Chauvin Observations


by Karl Denninger, Market Ticker:

Burn, Loot and Murder are gassing up the bottles, I suspect.

I’ve not watched the entire trial thus far, but have seen a decent part of it.  It hasn’t gone well for the prosecution.

Normally what you see in a trial that is headed for a guilty verdict is a prosecution case that has few to no real holes blown in it.  Then the defense gets its turn and tries to salvage what is a pretty nasty set of facts established in court.

That’s not what’s going on this time around, and it bodes ill for those expecting a conviction.


Just as a reminder you don’t have to win “by weight of the evidence” in a criminal trial; you have to win beyond a reasonable doubt.

You can kill a man who is about to die anyway and it’s still murder but to be found guilty you have to be the actual agent of the death, even if only a few minutes before it would have otherwise happened.  You can’t just be there and dereliction of duty isn’t murder either.  Indeed with few exceptions (e.g. under admiralty law) that’s not even manslaughter, and civil money in settlement has already been paid.

Of course I cannot predict how the threat to burn cities to the ground plays into the jury’s mind, especially when its reinforced with a riot right in the middle of the trial when another black man, this one wanted on open warrants, gets shot after attempting to flee.  It’s not supposed to matter but we live in reality, not fantasyland, and anyone who thinks that’s not something they’re contemplating has rocks in their head.  We also have no idea what the defense is going to put on for a case, because we haven’t seen it yet.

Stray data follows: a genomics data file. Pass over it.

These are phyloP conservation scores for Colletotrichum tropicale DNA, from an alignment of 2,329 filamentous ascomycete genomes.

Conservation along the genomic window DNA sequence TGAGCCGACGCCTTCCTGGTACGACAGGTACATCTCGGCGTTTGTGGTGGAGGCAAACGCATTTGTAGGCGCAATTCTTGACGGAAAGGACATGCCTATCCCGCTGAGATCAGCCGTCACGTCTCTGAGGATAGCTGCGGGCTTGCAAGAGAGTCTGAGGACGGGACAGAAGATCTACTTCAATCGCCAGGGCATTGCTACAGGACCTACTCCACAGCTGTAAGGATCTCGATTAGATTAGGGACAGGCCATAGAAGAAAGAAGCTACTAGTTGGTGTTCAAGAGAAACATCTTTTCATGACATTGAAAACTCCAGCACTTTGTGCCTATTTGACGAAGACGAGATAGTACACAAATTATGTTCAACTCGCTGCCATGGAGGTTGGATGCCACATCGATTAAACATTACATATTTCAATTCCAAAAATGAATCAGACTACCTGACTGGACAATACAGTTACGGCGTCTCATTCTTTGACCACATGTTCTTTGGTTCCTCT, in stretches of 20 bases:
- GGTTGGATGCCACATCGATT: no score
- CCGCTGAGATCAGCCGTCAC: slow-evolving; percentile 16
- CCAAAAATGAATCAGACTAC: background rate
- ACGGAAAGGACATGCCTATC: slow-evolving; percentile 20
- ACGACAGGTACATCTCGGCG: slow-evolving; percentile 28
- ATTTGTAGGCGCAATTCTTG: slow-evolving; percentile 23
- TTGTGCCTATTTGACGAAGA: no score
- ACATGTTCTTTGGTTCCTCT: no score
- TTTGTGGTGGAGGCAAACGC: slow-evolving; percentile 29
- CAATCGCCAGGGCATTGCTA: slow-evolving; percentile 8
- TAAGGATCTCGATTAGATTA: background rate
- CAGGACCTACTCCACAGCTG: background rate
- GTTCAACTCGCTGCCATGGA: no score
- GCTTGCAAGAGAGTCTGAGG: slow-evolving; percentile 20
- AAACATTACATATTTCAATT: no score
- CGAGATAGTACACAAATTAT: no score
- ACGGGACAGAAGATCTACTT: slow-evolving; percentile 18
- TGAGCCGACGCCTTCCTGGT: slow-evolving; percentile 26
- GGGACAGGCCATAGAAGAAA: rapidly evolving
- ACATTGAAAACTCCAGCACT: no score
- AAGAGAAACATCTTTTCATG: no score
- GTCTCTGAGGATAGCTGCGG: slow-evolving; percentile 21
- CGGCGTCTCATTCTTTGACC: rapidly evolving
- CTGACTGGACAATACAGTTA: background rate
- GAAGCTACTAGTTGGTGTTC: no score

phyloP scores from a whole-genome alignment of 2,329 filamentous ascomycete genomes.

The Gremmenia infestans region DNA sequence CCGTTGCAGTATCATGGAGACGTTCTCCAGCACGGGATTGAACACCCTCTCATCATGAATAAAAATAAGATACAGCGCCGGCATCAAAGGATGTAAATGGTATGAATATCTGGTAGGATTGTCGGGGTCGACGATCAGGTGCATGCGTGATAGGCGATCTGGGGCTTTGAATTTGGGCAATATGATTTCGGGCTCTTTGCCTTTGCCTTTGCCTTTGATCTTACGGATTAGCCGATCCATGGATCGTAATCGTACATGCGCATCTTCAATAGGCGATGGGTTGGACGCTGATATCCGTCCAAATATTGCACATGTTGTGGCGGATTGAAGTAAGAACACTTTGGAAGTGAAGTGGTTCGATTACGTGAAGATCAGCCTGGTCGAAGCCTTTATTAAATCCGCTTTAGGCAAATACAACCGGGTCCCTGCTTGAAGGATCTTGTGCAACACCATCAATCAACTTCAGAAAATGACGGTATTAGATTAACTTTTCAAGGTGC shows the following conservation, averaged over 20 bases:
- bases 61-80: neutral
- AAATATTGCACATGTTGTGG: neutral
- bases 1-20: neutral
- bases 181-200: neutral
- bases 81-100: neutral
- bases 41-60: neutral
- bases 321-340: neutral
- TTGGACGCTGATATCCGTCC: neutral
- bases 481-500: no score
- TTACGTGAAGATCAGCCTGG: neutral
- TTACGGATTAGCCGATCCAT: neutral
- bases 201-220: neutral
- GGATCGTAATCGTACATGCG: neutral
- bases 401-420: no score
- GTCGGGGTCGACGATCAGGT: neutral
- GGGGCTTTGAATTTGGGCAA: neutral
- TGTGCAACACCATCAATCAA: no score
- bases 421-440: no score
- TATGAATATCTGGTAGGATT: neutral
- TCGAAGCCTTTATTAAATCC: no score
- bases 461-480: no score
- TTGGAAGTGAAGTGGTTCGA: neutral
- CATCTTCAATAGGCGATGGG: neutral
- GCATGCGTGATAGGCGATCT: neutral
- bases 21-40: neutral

As for the newest shooting that’s as much of a cluster**** as I’ve seen in a good long while.  The cops originally claimed it was an “accidental” shooting, in that the officer drew a gun while intending to draw a taser.  Well, there is no such thing as an “accidental” shooting unless the gun malfunctions, which it did not.  If you draw something other than you intend that’s negligence, not an accident.  If you fire, that is, you press the trigger when you should not, that is also negligence.  Whether the person in question who got shot was reasonably shot under the circumstances ceases to be the question once it is admitted that the discharge of the firearm was not intended.  This is something anyone who has ever carried a weapon knows.  What sort of stupid **** is going on up there in Minnesota when it comes to the cops?

But back to the Chauvin trial: Perhaps the most-damning of all when it comes to reasonable doubt is Floyd’s “friend” and apparently dope dealer refusing to testify, invoking his 5th Amendment right against self-incrimination.  He has every right to do that, but it’s problematic for the prosecution in a big way.  His claim: He might wind up charged with murder.  Wait, what?  How can that happen unless he is concerned he might have killed the guy with the dope he supplied him?

Again, the defense does not have to prove that happened; they only need establish that it might have.

What’s the threshold on percentages?  That’s up to the jury, when you get down to it, but there is a fair bit of agreement.  It cannot be purely speculative; there must be either some set of evidence or lack of evidence.

A refusal to testify because one is concerned they may implicate themselves in the death as the causative factor is an example of something that meets the test, and that’s not the only piece of evidence in question.  It just happens to be one of those ugly little fact patterns that has developed in this specific case.

We shall see how the remainder unfolds but my handicapping of things at this point is that the prosecution is not having a good time of it.

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